Estrogen Therapy May Protect Brain
Hormone Use Before Age 65 Linked to Reduced Risk of Dementia
WebMD News Archive
May 2, 2007 (Boston) -- Taking estrogen replacement therapy before age 65
appears to protect women from developing dementia later on, a new study
Researcher Victor Henderson, MD, says the findings suggest early use of
estrogen may be protective for the brain. Henderson is a professor of
health research and policy and of neurology and neurosciences at Stanford
The study showed that women who used any form of estrogen therapy before age
65 were about 50% less likely to develop any form of dementia, including
"We found that it didn't matter whether she took estrogen alone or in
combination with progestin, whether she started at 50 or 60, or how long she
took it for," Henderson tells WebMD.
The study was presented at the 59th annual meeting of the American Academy
Estrogen's Protective Effect
The new research involved about 2,500 participants in the Women's Health
Initiative Memory Study who started taking hormone therapy before age 65.
The women were enrolled in the study from 1993 to 1998. Over the next five
years, 106 of them developed any form of dementia, 53 of whom had Alzheimer's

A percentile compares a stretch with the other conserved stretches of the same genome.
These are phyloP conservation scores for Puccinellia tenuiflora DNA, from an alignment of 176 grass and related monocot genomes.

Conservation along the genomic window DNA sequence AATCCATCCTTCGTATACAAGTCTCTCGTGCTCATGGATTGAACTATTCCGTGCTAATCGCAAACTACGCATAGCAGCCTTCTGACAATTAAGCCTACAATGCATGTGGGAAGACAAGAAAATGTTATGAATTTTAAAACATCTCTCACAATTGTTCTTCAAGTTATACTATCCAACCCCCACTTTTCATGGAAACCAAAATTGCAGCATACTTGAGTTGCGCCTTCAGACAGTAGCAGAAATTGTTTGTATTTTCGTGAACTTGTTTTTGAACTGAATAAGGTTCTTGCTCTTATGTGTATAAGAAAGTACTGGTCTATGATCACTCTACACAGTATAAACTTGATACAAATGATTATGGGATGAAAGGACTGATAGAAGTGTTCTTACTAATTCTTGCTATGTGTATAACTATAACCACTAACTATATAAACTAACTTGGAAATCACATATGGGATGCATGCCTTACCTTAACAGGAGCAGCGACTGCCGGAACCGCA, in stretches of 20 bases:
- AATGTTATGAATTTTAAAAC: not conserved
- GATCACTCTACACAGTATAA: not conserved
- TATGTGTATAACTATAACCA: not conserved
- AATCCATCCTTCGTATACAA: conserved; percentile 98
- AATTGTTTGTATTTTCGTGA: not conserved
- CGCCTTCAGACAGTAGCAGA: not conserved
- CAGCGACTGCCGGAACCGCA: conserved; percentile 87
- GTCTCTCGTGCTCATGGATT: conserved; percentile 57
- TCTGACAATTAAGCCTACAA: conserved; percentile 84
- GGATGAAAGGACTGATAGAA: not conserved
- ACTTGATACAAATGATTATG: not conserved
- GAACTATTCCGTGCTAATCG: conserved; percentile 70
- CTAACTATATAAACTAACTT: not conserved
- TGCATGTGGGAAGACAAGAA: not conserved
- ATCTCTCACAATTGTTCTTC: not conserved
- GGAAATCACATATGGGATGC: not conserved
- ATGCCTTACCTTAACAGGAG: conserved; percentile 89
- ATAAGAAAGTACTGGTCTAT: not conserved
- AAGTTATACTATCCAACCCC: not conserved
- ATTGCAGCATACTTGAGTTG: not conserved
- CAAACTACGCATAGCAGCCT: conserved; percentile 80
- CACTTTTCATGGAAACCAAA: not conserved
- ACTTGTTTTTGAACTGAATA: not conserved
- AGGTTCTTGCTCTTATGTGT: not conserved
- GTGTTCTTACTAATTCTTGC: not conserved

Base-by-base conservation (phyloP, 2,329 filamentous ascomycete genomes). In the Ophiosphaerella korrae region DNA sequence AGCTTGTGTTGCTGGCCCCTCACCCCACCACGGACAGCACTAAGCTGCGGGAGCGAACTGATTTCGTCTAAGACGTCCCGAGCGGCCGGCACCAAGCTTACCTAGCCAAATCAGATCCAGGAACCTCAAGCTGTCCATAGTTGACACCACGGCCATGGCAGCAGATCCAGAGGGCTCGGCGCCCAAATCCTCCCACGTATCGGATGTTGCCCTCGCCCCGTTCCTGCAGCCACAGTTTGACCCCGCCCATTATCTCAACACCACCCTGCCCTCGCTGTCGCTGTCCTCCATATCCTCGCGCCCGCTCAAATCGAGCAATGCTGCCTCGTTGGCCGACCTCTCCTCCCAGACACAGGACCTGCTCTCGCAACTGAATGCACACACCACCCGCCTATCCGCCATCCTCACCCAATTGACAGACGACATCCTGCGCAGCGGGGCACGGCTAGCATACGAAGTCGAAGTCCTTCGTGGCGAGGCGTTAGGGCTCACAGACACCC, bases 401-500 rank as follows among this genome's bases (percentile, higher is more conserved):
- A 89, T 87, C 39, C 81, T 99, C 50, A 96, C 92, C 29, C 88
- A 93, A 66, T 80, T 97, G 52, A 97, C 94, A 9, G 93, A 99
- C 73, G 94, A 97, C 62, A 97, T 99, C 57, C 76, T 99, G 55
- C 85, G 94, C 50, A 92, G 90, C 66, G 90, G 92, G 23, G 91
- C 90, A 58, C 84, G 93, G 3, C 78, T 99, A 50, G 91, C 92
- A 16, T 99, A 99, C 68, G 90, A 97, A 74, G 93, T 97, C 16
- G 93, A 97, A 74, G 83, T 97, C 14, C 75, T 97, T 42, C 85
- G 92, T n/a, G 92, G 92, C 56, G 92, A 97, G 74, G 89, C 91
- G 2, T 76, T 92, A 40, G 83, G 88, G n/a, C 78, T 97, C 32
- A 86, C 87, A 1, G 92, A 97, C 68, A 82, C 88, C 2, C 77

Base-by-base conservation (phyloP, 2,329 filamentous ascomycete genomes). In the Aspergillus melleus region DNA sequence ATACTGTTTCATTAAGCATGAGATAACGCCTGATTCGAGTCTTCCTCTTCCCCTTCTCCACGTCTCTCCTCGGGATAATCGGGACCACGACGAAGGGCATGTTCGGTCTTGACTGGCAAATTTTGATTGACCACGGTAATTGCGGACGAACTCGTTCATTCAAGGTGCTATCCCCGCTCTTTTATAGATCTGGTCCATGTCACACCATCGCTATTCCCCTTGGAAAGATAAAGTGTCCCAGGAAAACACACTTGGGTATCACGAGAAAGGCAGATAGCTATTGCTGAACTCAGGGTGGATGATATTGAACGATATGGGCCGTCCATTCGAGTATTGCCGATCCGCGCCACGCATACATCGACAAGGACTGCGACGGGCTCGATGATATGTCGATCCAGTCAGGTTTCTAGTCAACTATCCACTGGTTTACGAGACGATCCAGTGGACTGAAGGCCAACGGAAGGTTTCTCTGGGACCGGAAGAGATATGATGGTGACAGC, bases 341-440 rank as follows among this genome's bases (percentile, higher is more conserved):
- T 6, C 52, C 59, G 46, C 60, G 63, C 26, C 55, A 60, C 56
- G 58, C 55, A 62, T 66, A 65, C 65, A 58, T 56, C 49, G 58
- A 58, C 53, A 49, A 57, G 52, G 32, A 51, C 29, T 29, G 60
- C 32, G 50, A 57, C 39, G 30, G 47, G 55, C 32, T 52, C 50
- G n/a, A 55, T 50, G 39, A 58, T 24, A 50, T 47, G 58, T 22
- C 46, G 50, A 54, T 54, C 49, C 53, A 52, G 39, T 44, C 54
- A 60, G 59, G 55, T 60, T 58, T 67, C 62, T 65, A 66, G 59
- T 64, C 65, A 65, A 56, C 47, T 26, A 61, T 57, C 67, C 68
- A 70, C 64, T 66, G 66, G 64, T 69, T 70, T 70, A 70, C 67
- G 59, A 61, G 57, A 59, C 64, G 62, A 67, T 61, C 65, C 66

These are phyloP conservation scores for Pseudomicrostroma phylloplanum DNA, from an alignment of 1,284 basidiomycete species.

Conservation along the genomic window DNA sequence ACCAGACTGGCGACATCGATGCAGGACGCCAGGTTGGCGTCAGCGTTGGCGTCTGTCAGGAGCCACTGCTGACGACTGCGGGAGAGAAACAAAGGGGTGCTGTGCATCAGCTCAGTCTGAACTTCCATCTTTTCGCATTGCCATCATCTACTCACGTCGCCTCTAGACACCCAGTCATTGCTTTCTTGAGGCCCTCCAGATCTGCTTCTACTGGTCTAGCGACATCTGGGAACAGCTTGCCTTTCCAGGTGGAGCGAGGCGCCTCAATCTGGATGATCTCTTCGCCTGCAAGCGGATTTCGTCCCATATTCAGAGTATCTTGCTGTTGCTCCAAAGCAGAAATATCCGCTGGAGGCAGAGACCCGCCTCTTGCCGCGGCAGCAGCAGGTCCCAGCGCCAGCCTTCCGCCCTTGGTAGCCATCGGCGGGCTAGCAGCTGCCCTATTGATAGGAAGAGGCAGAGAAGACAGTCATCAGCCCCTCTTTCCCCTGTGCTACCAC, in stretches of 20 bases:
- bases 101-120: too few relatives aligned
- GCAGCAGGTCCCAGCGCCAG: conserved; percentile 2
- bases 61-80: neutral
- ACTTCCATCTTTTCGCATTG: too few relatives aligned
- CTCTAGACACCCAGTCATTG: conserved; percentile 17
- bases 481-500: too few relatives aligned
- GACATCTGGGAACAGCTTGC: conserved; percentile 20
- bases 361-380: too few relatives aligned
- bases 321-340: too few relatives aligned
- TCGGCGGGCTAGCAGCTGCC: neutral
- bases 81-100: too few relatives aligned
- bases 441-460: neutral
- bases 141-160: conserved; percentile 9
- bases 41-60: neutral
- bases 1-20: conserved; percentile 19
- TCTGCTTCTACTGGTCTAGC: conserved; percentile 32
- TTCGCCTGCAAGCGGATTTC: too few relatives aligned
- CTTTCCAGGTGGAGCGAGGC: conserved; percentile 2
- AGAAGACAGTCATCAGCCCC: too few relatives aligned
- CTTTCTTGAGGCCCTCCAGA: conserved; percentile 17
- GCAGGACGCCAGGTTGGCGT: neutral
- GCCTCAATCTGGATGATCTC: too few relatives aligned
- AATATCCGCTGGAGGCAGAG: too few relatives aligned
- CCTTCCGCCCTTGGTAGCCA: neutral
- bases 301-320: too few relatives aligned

Results showed that women reporting previous hormone therapy were 46% less
likely to develop any form of dementia and 64% less likely to develop
Alzheimer's disease than women who did not take any hormone therapy before that
Henderson says that one drawback of the study is that participants were
asked to recall if they had ever used hormone therapy as opposed to having
researchers go through their medical records.
The Hormone Debate
The findings are sure to renew the debate about hormone replacement therapy
(HRT). For decades, women were told that HRT -- usually a combination of
estrogen and progestin, but sometimes estrogen alone -- would not just relieve
hot flashes and other symptoms of menopause, but also could protect them
against heart disease and other ailments.
Then the 2002 results of the Women's Health Initiative study seemed to show
just the opposite: hormone replacement therapy actually raised the risk of
heart attacks, strokes, and cancer. About two-thirds of women taking HRT
Since then, the pendulum has begun to swing back a little.
"People may be softening their views," Ronald Petersen, MD, director
of the Alzheimer's Disease Center at the Mayo Clinic in Rochester, Minn., tells
"We may not have to be as frightened as we were," says Petersen, who
did not participate in the study.
While Petersen says he would not prescribe HRT to younger women based
on the new findings alone, he thinks studies like this will make doctors less
reluctant to prescribe estrogen to women who really need it to relieve
disabling hot flashes or other menopausal symptoms. He says he would try to
limit treatment to a year or two until the symptoms passed.
Henderson stresses he doesn't think the findings should change clinical
practice. He says previous research has shown that starting estrogen therapy
after age 65 increases by 50% the risk of later developing dementia.
Petersen speculates that one possible reason for a harmful effect later on
might be that after a certain point in a woman's life, HRT acts a catalyst for